June 30, 2016
Some say "it's 'bout damn time..." but we just smile.
Loren Connors graces the cover of The Wire for a fantastic, indepth feature by Kurt Gottschalk that is teased as: "The pioneering free blues guitarist has more than six strongs to his bow, as demonstrated by his debut release as a pianist." Suzanne Langille makes a co-staring role as Gottschalk examines Loren's recent bout of Family Vineyard releases.
That debut release is, of course, The Red Painting 7-inch (just a few more copies of it left...).
After some gnarly vinyl manufacturing delays, very excited to release Little Howlin' Wolf's The Guardian. This 1982 LP brought together a slew of Wolf's self-released 45 singles to create a sorta jigsaw puzzle of style and influence that spans Chicago's fabled Maxwell Street scene to much deeper, outside movements stepped in free association and ethnic traditions. Unlike the scrabbled, overload of Cool Truth (1985 - FV83), The Guardian presents Wolf's most accessible and deeply emotional songs, yet still orbits a universe known only by the likes of Captain Beefheart or Albert Ayler.
This reissue features replicated LP jackets, with Wolf’s original transcendent liner notes, and labels bearing his Solidarity Solidarnosc Records name; never before seen photos; essay by ethnomusicologist/ Canary Records head Ian Nagoski; and download coupon.
Now with both of Wolf's early 80s album back in print, listeners can finally get a full send of his "fractured, contemporary urban folk music," according to Pop Matters. "Borrowing from a host of stylistic traditions, Pobiega creates an unsettling amalgamation, an aural melting pop of sorts, that distills the disparate genres to their basest elements to create something distinctly American."
Finally -- Loren Connors & Clint Heidorn's debut Light is out this week. It's quite a package to match the music: a one-sided, clear vinyl 12” packaged with two pieces of Connors’ art -- a detail of a recontextualized Matisse painting. One piece is transparent plastic, the other paper. Together, the opaque block of 11-inch x 11-inch sheets are intended to be hung in your window so the light can illuminate the hidden colors.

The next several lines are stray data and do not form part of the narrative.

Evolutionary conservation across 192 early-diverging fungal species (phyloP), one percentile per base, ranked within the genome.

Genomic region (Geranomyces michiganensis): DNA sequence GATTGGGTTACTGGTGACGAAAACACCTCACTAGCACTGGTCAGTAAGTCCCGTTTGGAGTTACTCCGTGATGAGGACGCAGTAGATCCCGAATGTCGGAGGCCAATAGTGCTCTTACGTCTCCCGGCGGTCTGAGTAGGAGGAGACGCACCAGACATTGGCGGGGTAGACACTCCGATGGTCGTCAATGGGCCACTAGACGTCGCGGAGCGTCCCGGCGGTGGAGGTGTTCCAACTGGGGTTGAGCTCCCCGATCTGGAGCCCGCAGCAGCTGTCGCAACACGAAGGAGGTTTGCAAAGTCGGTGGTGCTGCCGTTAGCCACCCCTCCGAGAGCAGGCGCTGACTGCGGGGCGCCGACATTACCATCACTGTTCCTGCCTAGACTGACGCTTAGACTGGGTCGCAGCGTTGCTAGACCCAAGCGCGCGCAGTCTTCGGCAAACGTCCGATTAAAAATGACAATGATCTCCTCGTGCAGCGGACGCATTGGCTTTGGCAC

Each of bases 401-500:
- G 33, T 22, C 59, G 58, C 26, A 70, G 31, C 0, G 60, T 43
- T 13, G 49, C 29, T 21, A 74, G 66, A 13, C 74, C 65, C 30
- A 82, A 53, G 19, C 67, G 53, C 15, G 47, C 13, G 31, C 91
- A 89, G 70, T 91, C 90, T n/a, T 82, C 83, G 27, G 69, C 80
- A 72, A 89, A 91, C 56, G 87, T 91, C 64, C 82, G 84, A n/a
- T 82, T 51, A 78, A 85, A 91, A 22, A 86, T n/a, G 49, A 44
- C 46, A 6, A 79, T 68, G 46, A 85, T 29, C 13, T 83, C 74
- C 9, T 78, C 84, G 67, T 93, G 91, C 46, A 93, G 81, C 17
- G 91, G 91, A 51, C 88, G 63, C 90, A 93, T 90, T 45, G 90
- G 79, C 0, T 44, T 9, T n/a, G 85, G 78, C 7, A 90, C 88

As for the music -- it sounds just like that.
Only 300 copies of this record were made and only a few remain today.
My heart goes out to all of Jed Speare's friends in Boston, beyond and his family. I truly loved how Jed remained wholly committed to his art over the decades and searched for the perfect combination of "holistic, ecological, and even spiritual" means to create.
In 2006 Jed contacted me after hearing I'd bought some CDRs of his music he'd consigned at Twisted Village. Soon after we began talking about producing, what would become, Sound Works 1982-1987 -- the first collection of his long-form musique concrete compositions. His immaculate liner notes spelled out the origins, the collaborators and insight about himself.
Jed lived and breathed these sound sources, knew them more intimately than anyone, yet as he prepared them for release, he wrote "... I could sometimes lose track of where the sounds came from; it seems that the course and flow of the work might go far beyond the actual origins, somehow surpassing the source, and create a whole new reality. At those moments I experienced at once an existential remorse and an exhilaration of venturing into the unknown."
When the 2xCD set was released in January 2008 it was the only way to hear his groundbreaking audio sculptures (unless you knew to dig up his 1982 Folkways LP Cable Car Soundscapes). We both expected the collection to sell like hot cakes -- it didn't.
But a lot of people took notice and I believe it clearly made the case for Jed's standing in contemporary sound art. It also laid bare the utterly human emotion he could amplify/construct through rumblings, cracks, bellows, howls, scree, murmurs, clangs and all those many voices, especially in works such as: "Taboo Death" the accompaniment to Pons Maar's dance performance about AIDS in 1982; and the cathedral-like sheets of tone and shifting clouds that make up "Sleep Tight" (1983).
And overall, it was just a badass collection of exhilarating sound (expertly mastered by Bhob Rainey).
What struck me at that time was how Jed was so open to living inside those pieces he created more than 20 years earlier, celebrating those collaborations and looking to the future. Sound Works will always be one of my favorite releases and an undisputed document of Jed's power and dedication to art. -- Eric Weddle/fv
Jed passed away the morning of March 22, 2016 with family at his bedside.
(Photo: Susanna Bolle)